senior friendly attractions

Top Senior-Friendly Attractions & Staycation in Singapore

Wondering where to bring your elderly loved ones this weekend? Spend quality time with them at these wheelchair-friendly hotels and elderly-friendly attractions in Singapore.

by Nathasha Lee

Even without the restrictions on travel caused by the COVID-19 pandemic, including our elderly family members on vacation can be difficult. These difficulties can range from concerns about whether our older relatives with delicate health can handle the stresses of a flight to worries about not having wheelchair access at the places we want to visit.

However, these concerns don’t need to stop you from including senior citizens into plans for a staycation or a fun day out in Singapore. We will talk about why it can be safe and even beneficial to bring seniors out to attractions and staycations. Next, we will go over some elderly-friendly attractions and accessible hotels where you can include your elderly family members in a hassle-free holiday experience.

Why Should You Bring Your Seniors to Attractions?

Bringing your seniors to attractions and staycations can be a great way to improve their mental wellbeing. Many older individuals are at risk of lower mental health because they are more likely to live alone and have experienced the death of friends and family members. Poor social relationships among the elderly are associated with a higher risk of depression, anxiety, and even premature death. Including seniors on holidays can shore up their mental health by making sure they know their company is appreciated and they are valued members of the family.

Including your older family members on holidays can also help to forge stronger relationships between seniors and the rest of the family. Your children might even learn to have greater patience and empathy through bonding with their aged relatives. Forging stronger bonds through going on holiday together can have lasting benefits not just for your seniors, but the rest of the family.

5 Elderly-Friendly Attractions in Singapore

1. ArtScience Museum

ArtScience Museum

The ArtScience Museum at Marina Bay Sands features exhibits which can appeal to all members of the family. With exhibits ranging from Star Wars movies to video games and interactive virtual reality (VR) galleries, there will be something to delight every member of the family.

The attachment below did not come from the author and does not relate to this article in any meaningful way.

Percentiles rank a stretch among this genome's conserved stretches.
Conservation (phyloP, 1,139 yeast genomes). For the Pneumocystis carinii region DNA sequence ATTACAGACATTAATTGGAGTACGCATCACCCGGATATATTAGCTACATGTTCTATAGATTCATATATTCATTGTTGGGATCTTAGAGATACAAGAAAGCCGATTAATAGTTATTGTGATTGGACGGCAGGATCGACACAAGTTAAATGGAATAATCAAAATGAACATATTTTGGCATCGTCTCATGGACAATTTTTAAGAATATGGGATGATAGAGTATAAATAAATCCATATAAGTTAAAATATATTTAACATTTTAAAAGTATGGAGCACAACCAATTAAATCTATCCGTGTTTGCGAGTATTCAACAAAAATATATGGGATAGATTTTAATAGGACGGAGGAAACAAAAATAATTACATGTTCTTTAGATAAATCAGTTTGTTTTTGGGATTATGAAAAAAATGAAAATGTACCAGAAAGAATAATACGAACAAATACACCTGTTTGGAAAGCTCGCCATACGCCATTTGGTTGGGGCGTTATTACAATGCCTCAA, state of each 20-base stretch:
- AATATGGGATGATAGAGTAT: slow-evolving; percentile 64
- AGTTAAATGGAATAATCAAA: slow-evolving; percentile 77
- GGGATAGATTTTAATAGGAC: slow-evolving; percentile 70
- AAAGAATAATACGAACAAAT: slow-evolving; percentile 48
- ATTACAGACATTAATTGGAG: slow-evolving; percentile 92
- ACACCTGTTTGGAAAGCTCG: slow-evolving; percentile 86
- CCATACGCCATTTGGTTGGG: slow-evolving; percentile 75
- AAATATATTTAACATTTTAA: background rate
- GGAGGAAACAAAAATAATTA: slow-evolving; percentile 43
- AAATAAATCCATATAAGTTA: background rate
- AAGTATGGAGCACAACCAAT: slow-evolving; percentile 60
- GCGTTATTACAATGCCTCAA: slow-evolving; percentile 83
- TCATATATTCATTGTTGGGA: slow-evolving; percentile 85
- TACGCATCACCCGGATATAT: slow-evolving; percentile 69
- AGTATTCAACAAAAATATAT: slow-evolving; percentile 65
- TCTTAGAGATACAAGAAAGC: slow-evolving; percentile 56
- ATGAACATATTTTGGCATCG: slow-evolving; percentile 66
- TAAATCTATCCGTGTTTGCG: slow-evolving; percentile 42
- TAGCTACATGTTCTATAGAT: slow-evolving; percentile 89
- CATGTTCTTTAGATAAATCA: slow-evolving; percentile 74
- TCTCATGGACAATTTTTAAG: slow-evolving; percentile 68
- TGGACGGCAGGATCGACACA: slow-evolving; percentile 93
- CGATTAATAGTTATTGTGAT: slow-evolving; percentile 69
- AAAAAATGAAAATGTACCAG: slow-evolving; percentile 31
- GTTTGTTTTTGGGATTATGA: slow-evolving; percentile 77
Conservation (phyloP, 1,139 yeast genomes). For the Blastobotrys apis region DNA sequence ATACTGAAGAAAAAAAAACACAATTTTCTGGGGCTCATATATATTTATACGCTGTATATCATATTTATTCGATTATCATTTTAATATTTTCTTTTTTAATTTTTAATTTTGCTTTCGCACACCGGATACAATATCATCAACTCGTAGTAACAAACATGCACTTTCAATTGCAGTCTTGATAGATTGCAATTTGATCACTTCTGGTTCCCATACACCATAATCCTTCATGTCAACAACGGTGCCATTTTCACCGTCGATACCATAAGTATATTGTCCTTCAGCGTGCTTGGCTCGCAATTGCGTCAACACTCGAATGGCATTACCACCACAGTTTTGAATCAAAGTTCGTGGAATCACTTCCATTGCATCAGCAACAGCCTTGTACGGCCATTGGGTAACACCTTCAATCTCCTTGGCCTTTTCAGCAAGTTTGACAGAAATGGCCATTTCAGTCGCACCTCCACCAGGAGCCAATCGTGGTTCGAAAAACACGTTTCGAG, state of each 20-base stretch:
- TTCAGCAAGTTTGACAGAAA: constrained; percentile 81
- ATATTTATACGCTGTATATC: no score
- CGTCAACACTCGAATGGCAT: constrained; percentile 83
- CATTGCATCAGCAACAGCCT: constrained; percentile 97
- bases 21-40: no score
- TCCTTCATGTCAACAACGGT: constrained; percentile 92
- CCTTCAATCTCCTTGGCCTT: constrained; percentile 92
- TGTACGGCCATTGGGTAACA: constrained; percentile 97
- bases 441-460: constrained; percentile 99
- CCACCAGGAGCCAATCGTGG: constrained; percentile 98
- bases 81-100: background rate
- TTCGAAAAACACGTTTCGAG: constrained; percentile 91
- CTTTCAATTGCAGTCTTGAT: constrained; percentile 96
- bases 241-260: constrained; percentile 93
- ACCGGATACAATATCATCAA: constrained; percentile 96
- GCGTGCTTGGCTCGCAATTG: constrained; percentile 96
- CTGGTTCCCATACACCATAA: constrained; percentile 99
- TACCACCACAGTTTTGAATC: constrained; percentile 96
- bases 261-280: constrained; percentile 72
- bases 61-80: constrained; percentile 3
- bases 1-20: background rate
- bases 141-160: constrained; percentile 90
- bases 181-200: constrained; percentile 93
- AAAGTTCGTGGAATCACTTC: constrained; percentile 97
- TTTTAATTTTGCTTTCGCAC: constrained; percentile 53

The museum has a large elevator that goes to all floors and wheelchair-accessible toilets throughout the building. All walkways are at least 1.2m wide to accommodate wheelchair users. Manual wheelchairs are available free of charge upon request at the level 1 Visitor Experience Counter. Furthermore, guide dogs are allowed inside the museum and there are concession rates for people with disabilities (PWDs) and their guardians when purchasing tickets to visit the museum.

2. Botanic Gardens

With wide walkways and sprawling green fields, the Singapore Botanic Gardens is a scenic attraction where you can bring your older family members for a scenic day out. One way you can treat the seniors in your family is by bringing them to the National Orchid Garden where they can see over 1,000 different species of orchids from around the world in an environment that simulates a montane forest. The Botany Centre and the entrance to the gardens is wheelchair-accessible. Wheelchair loan services, first-aid and emergency services are available at the Visitor Services Centre located a short walk from Nassim Gate.

3. Gardens by the Bay

Gardens by the Bay

Gardens by the Bay offers many large and beautiful exhibits that let you have a relaxing day with your senior relatives in beautiful surroundings. You can enjoy looking at flowers from areas as far as the Mediterranean in the Flower Dome or admire aquatic plants and wildlife at the Dragonfly & Kingfisher Lakes. Cafes spread around Gardens by the Bay allow your older relatives a place to relax and recharge.

 Many areas in Gardens by the Bay are wheelchair-accessible. Gardens by the Bay has a wheelchair-accessible shuttle bus fleet that is free to use for wheelchair users. Wheelchairs can be rented at $2 an hour at the Arrival Gift Shop, which can save you the effort of having to pack a wheelchair when you go there. All wheelchairs must be returned by 8 p.m.

4. National Museum of Singapore

National Museum of Singapore